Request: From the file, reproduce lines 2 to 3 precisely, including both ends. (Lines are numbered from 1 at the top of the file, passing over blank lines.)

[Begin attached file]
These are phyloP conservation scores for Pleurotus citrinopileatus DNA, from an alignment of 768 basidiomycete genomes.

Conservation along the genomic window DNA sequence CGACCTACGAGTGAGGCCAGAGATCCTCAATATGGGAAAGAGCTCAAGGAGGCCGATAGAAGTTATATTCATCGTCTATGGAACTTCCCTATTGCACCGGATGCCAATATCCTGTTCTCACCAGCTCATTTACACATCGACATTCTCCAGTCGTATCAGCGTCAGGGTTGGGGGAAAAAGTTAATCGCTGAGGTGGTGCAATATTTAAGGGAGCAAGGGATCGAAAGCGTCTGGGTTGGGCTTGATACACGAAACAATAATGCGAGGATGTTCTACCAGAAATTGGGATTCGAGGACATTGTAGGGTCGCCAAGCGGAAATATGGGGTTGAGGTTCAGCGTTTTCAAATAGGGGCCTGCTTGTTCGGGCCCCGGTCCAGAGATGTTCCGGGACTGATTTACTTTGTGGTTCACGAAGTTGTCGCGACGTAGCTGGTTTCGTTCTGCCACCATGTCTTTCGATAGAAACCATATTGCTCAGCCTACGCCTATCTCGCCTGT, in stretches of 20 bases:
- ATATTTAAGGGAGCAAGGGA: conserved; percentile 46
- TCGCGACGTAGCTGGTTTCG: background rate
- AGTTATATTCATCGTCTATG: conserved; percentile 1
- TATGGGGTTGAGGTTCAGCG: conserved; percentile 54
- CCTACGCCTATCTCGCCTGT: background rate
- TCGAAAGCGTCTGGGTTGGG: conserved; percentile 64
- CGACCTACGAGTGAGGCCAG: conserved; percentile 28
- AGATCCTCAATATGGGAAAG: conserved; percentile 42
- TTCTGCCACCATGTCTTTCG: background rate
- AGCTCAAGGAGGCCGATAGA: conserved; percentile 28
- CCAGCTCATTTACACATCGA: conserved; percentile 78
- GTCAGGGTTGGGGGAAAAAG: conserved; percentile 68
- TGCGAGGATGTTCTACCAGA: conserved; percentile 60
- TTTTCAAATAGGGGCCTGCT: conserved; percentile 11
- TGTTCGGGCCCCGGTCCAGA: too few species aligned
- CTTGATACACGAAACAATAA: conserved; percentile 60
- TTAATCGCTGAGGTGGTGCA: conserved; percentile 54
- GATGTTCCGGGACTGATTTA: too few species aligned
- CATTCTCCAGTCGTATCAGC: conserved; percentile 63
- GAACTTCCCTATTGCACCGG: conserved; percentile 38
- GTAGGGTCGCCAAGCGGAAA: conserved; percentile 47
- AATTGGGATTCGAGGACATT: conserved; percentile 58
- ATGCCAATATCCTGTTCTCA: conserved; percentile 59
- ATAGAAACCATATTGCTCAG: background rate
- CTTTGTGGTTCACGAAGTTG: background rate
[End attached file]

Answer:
Conservation along the genomic window DNA sequence CGACCTACGAGTGAGGCCAGAGATCCTCAATATGGGAAAGAGCTCAAGGAGGCCGATAGAAGTTATATTCATCGTCTATGGAACTTCCCTATTGCACCGGATGCCAATATCCTGTTCTCACCAGCTCATTTACACATCGACATTCTCCAGTCGTATCAGCGTCAGGGTTGGGGGAAAAAGTTAATCGCTGAGGTGGTGCAATATTTAAGGGAGCAAGGGATCGAAAGCGTCTGGGTTGGGCTTGATACACGAAACAATAATGCGAGGATGTTCTACCAGAAATTGGGATTCGAGGACATTGTAGGGTCGCCAAGCGGAAATATGGGGTTGAGGTTCAGCGTTTTCAAATAGGGGCCTGCTTGTTCGGGCCCCGGTCCAGAGATGTTCCGGGACTGATTTACTTTGTGGTTCACGAAGTTGTCGCGACGTAGCTGGTTTCGTTCTGCCACCATGTCTTTCGATAGAAACCATATTGCTCAGCCTACGCCTATCTCGCCTGT, in stretches of 20 bases:
- ATATTTAAGGGAGCAAGGGA: conserved; percentile 46